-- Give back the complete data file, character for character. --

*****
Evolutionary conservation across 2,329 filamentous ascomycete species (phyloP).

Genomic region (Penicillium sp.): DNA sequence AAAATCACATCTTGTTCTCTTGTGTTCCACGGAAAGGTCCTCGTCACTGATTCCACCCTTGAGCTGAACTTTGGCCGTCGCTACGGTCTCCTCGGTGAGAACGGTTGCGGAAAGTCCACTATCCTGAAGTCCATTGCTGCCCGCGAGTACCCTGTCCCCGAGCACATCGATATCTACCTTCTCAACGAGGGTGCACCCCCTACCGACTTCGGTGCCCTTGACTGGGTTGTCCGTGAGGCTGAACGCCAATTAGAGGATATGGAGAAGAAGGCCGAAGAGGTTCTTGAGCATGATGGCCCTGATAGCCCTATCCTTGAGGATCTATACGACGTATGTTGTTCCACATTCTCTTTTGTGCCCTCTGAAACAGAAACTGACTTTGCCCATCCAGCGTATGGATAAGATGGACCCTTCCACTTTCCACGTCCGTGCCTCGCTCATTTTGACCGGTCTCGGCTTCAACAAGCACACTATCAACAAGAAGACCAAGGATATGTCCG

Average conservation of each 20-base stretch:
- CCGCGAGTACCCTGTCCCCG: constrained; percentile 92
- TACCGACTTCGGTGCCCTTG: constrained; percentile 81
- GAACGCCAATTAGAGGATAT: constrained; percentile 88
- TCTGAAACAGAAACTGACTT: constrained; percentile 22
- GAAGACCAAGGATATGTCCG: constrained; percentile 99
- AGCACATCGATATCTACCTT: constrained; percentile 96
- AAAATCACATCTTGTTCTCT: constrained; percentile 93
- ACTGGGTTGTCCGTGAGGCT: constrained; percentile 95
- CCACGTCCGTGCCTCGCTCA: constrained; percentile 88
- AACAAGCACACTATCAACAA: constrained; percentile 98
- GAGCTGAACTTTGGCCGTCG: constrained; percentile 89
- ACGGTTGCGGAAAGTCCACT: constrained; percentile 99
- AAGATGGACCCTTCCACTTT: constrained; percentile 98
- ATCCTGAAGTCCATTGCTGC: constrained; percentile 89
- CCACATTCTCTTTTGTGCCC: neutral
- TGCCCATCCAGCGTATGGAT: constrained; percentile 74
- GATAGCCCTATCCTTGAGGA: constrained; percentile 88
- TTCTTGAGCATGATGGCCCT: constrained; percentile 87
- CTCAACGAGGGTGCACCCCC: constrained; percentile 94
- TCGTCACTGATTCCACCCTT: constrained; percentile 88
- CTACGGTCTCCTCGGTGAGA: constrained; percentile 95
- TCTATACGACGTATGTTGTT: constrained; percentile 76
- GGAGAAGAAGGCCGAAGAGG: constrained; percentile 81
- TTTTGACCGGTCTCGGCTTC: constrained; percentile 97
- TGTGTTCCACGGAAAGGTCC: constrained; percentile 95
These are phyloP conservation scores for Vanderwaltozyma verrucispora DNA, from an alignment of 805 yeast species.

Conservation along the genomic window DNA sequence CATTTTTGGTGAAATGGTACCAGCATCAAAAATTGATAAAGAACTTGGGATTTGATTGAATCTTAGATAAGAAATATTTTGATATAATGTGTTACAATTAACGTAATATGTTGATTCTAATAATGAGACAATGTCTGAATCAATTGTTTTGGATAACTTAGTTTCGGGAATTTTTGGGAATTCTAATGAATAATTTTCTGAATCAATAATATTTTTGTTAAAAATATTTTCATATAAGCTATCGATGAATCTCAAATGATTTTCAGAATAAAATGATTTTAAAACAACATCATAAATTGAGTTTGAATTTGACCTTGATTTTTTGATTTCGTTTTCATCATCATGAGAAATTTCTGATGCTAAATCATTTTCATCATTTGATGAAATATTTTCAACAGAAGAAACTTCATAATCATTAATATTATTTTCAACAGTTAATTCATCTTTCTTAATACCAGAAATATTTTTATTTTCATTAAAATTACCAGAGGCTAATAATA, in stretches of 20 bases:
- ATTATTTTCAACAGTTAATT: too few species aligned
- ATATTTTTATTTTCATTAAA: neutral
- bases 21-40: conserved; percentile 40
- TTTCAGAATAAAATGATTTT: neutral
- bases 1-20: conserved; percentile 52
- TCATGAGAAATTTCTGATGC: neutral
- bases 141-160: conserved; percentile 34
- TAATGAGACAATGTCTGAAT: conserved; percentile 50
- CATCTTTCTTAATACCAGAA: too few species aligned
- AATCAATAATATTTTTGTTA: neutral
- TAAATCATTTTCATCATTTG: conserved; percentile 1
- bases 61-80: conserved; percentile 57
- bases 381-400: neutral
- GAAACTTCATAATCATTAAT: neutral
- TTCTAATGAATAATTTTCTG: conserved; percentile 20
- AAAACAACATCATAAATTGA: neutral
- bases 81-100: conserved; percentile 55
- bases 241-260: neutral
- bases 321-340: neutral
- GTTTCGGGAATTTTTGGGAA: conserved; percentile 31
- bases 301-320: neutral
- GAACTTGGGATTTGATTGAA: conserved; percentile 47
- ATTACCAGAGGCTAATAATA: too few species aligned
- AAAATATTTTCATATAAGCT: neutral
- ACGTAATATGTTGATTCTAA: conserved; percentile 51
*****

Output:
Evolutionary conservation across 2,329 filamentous ascomycete species (phyloP).

Genomic region (Penicillium sp.): DNA sequence AAAATCACATCTTGTTCTCTTGTGTTCCACGGAAAGGTCCTCGTCACTGATTCCACCCTTGAGCTGAACTTTGGCCGTCGCTACGGTCTCCTCGGTGAGAACGGTTGCGGAAAGTCCACTATCCTGAAGTCCATTGCTGCCCGCGAGTACCCTGTCCCCGAGCACATCGATATCTACCTTCTCAACGAGGGTGCACCCCCTACCGACTTCGGTGCCCTTGACTGGGTTGTCCGTGAGGCTGAACGCCAATTAGAGGATATGGAGAAGAAGGCCGAAGAGGTTCTTGAGCATGATGGCCCTGATAGCCCTATCCTTGAGGATCTATACGACGTATGTTGTTCCACATTCTCTTTTGTGCCCTCTGAAACAGAAACTGACTTTGCCCATCCAGCGTATGGATAAGATGGACCCTTCCACTTTCCACGTCCGTGCCTCGCTCATTTTGACCGGTCTCGGCTTCAACAAGCACACTATCAACAAGAAGACCAAGGATATGTCCG

Average conservation of each 20-base stretch:
- CCGCGAGTACCCTGTCCCCG: constrained; percentile 92
- TACCGACTTCGGTGCCCTTG: constrained; percentile 81
- GAACGCCAATTAGAGGATAT: constrained; percentile 88
- TCTGAAACAGAAACTGACTT: constrained; percentile 22
- GAAGACCAAGGATATGTCCG: constrained; percentile 99
- AGCACATCGATATCTACCTT: constrained; percentile 96
- AAAATCACATCTTGTTCTCT: constrained; percentile 93
- ACTGGGTTGTCCGTGAGGCT: constrained; percentile 95
- CCACGTCCGTGCCTCGCTCA: constrained; percentile 88
- AACAAGCACACTATCAACAA: constrained; percentile 98
- GAGCTGAACTTTGGCCGTCG: constrained; percentile 89
- ACGGTTGCGGAAAGTCCACT: constrained; percentile 99
- AAGATGGACCCTTCCACTTT: constrained; percentile 98
- ATCCTGAAGTCCATTGCTGC: constrained; percentile 89
- CCACATTCTCTTTTGTGCCC: neutral
- TGCCCATCCAGCGTATGGAT: constrained; percentile 74
- GATAGCCCTATCCTTGAGGA: constrained; percentile 88
- TTCTTGAGCATGATGGCCCT: constrained; percentile 87
- CTCAACGAGGGTGCACCCCC: constrained; percentile 94
- TCGTCACTGATTCCACCCTT: constrained; percentile 88
- CTACGGTCTCCTCGGTGAGA: constrained; percentile 95
- TCTATACGACGTATGTTGTT: constrained; percentile 76
- GGAGAAGAAGGCCGAAGAGG: constrained; percentile 81
- TTTTGACCGGTCTCGGCTTC: constrained; percentile 97
- TGTGTTCCACGGAAAGGTCC: constrained; percentile 95
These are phyloP conservation scores for Vanderwaltozyma verrucispora DNA, from an alignment of 805 yeast species.

Conservation along the genomic window DNA sequence CATTTTTGGTGAAATGGTACCAGCATCAAAAATTGATAAAGAACTTGGGATTTGATTGAATCTTAGATAAGAAATATTTTGATATAATGTGTTACAATTAACGTAATATGTTGATTCTAATAATGAGACAATGTCTGAATCAATTGTTTTGGATAACTTAGTTTCGGGAATTTTTGGGAATTCTAATGAATAATTTTCTGAATCAATAATATTTTTGTTAAAAATATTTTCATATAAGCTATCGATGAATCTCAAATGATTTTCAGAATAAAATGATTTTAAAACAACATCATAAATTGAGTTTGAATTTGACCTTGATTTTTTGATTTCGTTTTCATCATCATGAGAAATTTCTGATGCTAAATCATTTTCATCATTTGATGAAATATTTTCAACAGAAGAAACTTCATAATCATTAATATTATTTTCAACAGTTAATTCATCTTTCTTAATACCAGAAATATTTTTATTTTCATTAAAATTACCAGAGGCTAATAATA, in stretches of 20 bases:
- ATTATTTTCAACAGTTAATT: too few species aligned
- ATATTTTTATTTTCATTAAA: neutral
- bases 21-40: conserved; percentile 40
- TTTCAGAATAAAATGATTTT: neutral
- bases 1-20: conserved; percentile 52
- TCATGAGAAATTTCTGATGC: neutral
- bases 141-160: conserved; percentile 34
- TAATGAGACAATGTCTGAAT: conserved; percentile 50
- CATCTTTCTTAATACCAGAA: too few species aligned
- AATCAATAATATTTTTGTTA: neutral
- TAAATCATTTTCATCATTTG: conserved; percentile 1
- bases 61-80: conserved; percentile 57
- bases 381-400: neutral
- GAAACTTCATAATCATTAAT: neutral
- TTCTAATGAATAATTTTCTG: conserved; percentile 20
- AAAACAACATCATAAATTGA: neutral
- bases 81-100: conserved; percentile 55
- bases 241-260: neutral
- bases 321-340: neutral
- GTTTCGGGAATTTTTGGGAA: conserved; percentile 31
- bases 301-320: neutral
- GAACTTGGGATTTGATTGAA: conserved; percentile 47
- ATTACCAGAGGCTAATAATA: too few species aligned
- AAAATATTTTCATATAAGCT: neutral
- ACGTAATATGTTGATTCTAA: conserved; percentile 51